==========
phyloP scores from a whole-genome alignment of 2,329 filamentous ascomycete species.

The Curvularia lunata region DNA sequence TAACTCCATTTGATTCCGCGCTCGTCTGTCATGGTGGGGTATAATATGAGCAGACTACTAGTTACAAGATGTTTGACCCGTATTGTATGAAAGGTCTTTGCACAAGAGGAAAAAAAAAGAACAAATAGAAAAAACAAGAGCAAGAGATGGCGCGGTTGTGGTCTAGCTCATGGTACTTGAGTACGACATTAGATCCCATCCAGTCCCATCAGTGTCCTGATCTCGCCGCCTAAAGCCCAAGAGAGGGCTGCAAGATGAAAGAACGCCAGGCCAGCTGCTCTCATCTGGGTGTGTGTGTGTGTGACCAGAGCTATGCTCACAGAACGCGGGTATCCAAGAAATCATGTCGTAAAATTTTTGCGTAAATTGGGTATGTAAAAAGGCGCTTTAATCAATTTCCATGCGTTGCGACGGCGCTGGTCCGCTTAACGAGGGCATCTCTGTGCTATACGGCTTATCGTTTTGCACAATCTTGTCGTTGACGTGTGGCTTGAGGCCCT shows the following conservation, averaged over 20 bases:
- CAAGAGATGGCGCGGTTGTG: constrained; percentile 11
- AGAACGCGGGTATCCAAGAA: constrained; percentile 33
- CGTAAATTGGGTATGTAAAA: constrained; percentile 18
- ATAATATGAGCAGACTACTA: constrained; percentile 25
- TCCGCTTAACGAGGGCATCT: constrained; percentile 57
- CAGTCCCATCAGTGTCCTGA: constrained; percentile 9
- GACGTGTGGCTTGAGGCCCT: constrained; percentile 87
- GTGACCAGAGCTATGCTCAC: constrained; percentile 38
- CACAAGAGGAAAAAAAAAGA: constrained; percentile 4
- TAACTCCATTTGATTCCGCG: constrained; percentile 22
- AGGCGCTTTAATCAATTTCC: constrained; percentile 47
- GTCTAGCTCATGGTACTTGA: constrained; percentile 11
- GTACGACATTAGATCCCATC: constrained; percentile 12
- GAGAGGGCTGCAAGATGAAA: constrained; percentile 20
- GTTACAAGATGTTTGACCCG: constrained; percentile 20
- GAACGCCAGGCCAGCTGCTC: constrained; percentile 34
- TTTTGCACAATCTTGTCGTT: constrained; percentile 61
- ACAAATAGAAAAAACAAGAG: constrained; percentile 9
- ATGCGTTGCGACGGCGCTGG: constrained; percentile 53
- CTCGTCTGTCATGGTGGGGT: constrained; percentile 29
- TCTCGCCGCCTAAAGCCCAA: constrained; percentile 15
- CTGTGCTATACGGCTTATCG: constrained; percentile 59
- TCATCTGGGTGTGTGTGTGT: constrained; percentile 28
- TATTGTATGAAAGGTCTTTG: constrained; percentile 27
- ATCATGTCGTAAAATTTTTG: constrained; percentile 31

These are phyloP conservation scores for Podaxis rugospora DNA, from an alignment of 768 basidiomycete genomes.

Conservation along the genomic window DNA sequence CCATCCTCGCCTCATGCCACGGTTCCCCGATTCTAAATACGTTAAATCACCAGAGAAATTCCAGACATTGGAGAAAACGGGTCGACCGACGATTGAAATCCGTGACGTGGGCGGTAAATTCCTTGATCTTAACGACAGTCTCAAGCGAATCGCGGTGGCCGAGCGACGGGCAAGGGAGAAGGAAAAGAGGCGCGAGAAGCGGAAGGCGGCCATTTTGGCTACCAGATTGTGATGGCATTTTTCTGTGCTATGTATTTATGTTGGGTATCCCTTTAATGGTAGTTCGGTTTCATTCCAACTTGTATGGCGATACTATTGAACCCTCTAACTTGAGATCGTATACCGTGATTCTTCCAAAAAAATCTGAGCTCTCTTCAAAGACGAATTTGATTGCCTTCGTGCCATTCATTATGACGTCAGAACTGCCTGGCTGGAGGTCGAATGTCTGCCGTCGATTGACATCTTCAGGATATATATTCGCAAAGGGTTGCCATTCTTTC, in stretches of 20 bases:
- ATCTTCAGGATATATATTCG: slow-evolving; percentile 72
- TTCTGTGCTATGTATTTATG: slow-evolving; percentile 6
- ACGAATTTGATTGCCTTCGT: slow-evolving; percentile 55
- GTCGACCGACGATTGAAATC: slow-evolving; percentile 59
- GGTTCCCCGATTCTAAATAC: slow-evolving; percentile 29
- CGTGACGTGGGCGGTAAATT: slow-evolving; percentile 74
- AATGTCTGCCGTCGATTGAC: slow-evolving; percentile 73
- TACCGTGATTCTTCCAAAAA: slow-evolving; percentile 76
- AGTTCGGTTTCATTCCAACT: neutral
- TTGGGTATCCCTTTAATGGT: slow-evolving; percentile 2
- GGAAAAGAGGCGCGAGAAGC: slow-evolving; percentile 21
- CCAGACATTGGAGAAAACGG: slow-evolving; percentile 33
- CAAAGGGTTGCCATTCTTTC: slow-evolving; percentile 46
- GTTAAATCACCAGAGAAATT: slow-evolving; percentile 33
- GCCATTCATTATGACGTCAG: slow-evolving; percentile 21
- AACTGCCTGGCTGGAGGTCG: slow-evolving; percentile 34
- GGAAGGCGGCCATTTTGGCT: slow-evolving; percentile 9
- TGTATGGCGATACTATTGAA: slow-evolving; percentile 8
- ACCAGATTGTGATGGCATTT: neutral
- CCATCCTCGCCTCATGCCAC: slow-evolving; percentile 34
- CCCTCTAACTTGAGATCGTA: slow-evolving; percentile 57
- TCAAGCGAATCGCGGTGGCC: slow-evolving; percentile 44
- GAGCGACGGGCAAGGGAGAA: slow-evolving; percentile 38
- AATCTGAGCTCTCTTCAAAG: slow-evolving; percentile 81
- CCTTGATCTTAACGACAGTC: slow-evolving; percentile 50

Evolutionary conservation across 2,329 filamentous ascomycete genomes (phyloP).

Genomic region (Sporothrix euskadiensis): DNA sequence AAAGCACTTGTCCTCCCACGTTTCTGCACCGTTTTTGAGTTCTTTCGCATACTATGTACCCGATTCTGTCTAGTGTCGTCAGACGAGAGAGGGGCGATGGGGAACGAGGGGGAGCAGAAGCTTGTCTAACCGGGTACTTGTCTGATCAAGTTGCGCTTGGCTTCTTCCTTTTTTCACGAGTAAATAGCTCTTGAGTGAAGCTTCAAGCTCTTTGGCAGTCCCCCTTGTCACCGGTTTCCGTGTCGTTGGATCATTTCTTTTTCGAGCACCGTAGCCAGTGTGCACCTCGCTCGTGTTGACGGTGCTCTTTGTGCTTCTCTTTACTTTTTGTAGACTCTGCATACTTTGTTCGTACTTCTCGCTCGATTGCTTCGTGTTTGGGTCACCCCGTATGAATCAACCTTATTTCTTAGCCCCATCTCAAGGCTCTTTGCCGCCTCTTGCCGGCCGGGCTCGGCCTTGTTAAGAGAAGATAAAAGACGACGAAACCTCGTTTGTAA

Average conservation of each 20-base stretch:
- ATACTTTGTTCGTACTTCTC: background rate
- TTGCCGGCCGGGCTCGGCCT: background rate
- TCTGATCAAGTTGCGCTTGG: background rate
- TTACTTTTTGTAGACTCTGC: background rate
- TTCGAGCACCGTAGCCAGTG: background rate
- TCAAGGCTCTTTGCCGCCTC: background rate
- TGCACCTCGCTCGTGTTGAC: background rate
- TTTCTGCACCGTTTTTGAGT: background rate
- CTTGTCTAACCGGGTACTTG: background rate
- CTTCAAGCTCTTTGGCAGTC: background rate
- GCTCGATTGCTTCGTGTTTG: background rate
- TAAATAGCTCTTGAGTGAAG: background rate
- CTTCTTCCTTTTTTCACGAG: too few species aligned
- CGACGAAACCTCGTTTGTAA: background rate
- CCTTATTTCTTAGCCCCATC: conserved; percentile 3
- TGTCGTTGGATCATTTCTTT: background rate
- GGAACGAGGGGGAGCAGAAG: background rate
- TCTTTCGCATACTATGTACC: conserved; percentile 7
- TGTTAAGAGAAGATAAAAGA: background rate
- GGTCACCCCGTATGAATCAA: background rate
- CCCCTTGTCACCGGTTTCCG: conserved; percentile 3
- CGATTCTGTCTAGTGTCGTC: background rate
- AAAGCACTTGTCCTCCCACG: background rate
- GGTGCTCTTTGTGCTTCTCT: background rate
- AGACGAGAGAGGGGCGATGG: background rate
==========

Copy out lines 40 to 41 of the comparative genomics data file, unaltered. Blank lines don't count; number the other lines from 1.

- GGAAAAGAGGCGCGAGAAGC: slow-evolving; percentile 21
- CCAGACATTGGAGAAAACGG: slow-evolving; percentile 33